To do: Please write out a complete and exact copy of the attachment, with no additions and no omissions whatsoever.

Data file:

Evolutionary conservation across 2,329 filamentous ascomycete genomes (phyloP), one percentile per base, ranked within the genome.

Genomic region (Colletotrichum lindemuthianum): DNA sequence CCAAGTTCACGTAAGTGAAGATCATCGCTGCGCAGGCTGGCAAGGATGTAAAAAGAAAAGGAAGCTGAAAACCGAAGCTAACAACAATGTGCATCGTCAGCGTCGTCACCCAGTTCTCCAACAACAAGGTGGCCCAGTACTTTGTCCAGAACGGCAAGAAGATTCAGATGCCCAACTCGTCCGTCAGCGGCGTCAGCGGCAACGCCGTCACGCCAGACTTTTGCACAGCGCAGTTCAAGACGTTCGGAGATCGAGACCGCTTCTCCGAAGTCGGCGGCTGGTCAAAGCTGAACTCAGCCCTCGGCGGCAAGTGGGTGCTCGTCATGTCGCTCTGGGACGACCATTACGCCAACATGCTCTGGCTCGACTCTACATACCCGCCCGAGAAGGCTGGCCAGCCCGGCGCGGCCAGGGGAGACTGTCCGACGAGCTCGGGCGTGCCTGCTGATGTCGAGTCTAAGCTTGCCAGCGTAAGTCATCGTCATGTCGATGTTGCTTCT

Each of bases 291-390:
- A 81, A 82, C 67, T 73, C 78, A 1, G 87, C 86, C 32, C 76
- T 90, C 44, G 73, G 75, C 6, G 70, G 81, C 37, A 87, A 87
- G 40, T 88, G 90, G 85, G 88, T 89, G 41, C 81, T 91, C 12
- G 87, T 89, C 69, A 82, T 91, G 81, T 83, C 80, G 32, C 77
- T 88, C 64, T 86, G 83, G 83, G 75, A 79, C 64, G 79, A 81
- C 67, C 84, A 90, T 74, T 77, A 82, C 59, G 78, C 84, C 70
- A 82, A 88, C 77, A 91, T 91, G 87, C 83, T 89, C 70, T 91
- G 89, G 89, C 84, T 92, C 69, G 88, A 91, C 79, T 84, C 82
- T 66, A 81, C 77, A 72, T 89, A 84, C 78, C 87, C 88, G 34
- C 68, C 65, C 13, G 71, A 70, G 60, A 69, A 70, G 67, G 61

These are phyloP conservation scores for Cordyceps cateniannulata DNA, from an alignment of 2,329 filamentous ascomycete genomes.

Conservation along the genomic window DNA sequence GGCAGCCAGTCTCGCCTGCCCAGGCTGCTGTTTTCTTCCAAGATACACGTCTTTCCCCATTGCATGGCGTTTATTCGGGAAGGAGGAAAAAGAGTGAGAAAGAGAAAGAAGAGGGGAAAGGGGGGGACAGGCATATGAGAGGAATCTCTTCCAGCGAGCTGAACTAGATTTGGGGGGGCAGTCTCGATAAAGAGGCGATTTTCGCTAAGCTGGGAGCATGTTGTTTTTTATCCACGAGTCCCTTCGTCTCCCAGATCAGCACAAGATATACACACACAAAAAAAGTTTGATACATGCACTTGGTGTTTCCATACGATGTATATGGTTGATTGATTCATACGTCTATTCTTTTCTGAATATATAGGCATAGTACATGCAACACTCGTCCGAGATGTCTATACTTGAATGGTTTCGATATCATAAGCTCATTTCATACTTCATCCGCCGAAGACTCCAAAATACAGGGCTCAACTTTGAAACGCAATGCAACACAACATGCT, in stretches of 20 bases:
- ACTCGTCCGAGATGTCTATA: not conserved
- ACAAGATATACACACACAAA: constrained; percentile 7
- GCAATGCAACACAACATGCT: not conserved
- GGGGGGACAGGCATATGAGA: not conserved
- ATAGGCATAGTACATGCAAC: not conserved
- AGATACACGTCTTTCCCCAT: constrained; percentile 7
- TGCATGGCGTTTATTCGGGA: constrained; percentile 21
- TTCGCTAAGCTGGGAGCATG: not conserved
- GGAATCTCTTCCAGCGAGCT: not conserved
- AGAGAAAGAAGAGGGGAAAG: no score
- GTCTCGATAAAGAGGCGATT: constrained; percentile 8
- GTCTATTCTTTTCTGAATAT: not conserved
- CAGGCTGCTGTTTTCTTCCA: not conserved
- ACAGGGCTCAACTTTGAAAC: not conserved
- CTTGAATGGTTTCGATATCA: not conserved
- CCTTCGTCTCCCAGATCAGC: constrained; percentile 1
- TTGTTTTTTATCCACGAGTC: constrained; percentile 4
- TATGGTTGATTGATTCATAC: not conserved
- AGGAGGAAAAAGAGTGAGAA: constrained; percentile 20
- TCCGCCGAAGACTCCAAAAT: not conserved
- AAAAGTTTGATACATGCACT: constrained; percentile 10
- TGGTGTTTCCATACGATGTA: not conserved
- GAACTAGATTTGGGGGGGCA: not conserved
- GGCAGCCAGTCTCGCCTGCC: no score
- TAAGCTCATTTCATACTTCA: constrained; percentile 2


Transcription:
Evolutionary conservation across 2,329 filamentous ascomycete genomes (phyloP), one percentile per base, ranked within the genome.

Genomic region (Colletotrichum lindemuthianum): DNA sequence CCAAGTTCACGTAAGTGAAGATCATCGCTGCGCAGGCTGGCAAGGATGTAAAAAGAAAAGGAAGCTGAAAACCGAAGCTAACAACAATGTGCATCGTCAGCGTCGTCACCCAGTTCTCCAACAACAAGGTGGCCCAGTACTTTGTCCAGAACGGCAAGAAGATTCAGATGCCCAACTCGTCCGTCAGCGGCGTCAGCGGCAACGCCGTCACGCCAGACTTTTGCACAGCGCAGTTCAAGACGTTCGGAGATCGAGACCGCTTCTCCGAAGTCGGCGGCTGGTCAAAGCTGAACTCAGCCCTCGGCGGCAAGTGGGTGCTCGTCATGTCGCTCTGGGACGACCATTACGCCAACATGCTCTGGCTCGACTCTACATACCCGCCCGAGAAGGCTGGCCAGCCCGGCGCGGCCAGGGGAGACTGTCCGACGAGCTCGGGCGTGCCTGCTGATGTCGAGTCTAAGCTTGCCAGCGTAAGTCATCGTCATGTCGATGTTGCTTCT

Each of bases 291-390:
- A 81, A 82, C 67, T 73, C 78, A 1, G 87, C 86, C 32, C 76
- T 90, C 44, G 73, G 75, C 6, G 70, G 81, C 37, A 87, A 87
- G 40, T 88, G 90, G 85, G 88, T 89, G 41, C 81, T 91, C 12
- G 87, T 89, C 69, A 82, T 91, G 81, T 83, C 80, G 32, C 77
- T 88, C 64, T 86, G 83, G 83, G 75, A 79, C 64, G 79, A 81
- C 67, C 84, A 90, T 74, T 77, A 82, C 59, G 78, C 84, C 70
- A 82, A 88, C 77, A 91, T 91, G 87, C 83, T 89, C 70, T 91
- G 89, G 89, C 84, T 92, C 69, G 88, A 91, C 79, T 84, C 82
- T 66, A 81, C 77, A 72, T 89, A 84, C 78, C 87, C 88, G 34
- C 68, C 65, C 13, G 71, A 70, G 60, A 69, A 70, G 67, G 61

These are phyloP conservation scores for Cordyceps cateniannulata DNA, from an alignment of 2,329 filamentous ascomycete genomes.

Conservation along the genomic window DNA sequence GGCAGCCAGTCTCGCCTGCCCAGGCTGCTGTTTTCTTCCAAGATACACGTCTTTCCCCATTGCATGGCGTTTATTCGGGAAGGAGGAAAAAGAGTGAGAAAGAGAAAGAAGAGGGGAAAGGGGGGGACAGGCATATGAGAGGAATCTCTTCCAGCGAGCTGAACTAGATTTGGGGGGGCAGTCTCGATAAAGAGGCGATTTTCGCTAAGCTGGGAGCATGTTGTTTTTTATCCACGAGTCCCTTCGTCTCCCAGATCAGCACAAGATATACACACACAAAAAAAGTTTGATACATGCACTTGGTGTTTCCATACGATGTATATGGTTGATTGATTCATACGTCTATTCTTTTCTGAATATATAGGCATAGTACATGCAACACTCGTCCGAGATGTCTATACTTGAATGGTTTCGATATCATAAGCTCATTTCATACTTCATCCGCCGAAGACTCCAAAATACAGGGCTCAACTTTGAAACGCAATGCAACACAACATGCT, in stretches of 20 bases:
- ACTCGTCCGAGATGTCTATA: not conserved
- ACAAGATATACACACACAAA: constrained; percentile 7
- GCAATGCAACACAACATGCT: not conserved
- GGGGGGACAGGCATATGAGA: not conserved
- ATAGGCATAGTACATGCAAC: not conserved
- AGATACACGTCTTTCCCCAT: constrained; percentile 7
- TGCATGGCGTTTATTCGGGA: constrained; percentile 21
- TTCGCTAAGCTGGGAGCATG: not conserved
- GGAATCTCTTCCAGCGAGCT: not conserved
- AGAGAAAGAAGAGGGGAAAG: no score
- GTCTCGATAAAGAGGCGATT: constrained; percentile 8
- GTCTATTCTTTTCTGAATAT: not conserved
- CAGGCTGCTGTTTTCTTCCA: not conserved
- ACAGGGCTCAACTTTGAAAC: not conserved
- CTTGAATGGTTTCGATATCA: not conserved
- CCTTCGTCTCCCAGATCAGC: constrained; percentile 1
- TTGTTTTTTATCCACGAGTC: constrained; percentile 4
- TATGGTTGATTGATTCATAC: not conserved
- AGGAGGAAAAAGAGTGAGAA: constrained; percentile 20
- TCCGCCGAAGACTCCAAAAT: not conserved
- AAAAGTTTGATACATGCACT: constrained; percentile 10
- TGGTGTTTCCATACGATGTA: not conserved
- GAACTAGATTTGGGGGGGCA: not conserved
- GGCAGCCAGTCTCGCCTGCC: no score
- TAAGCTCATTTCATACTTCA: constrained; percentile 2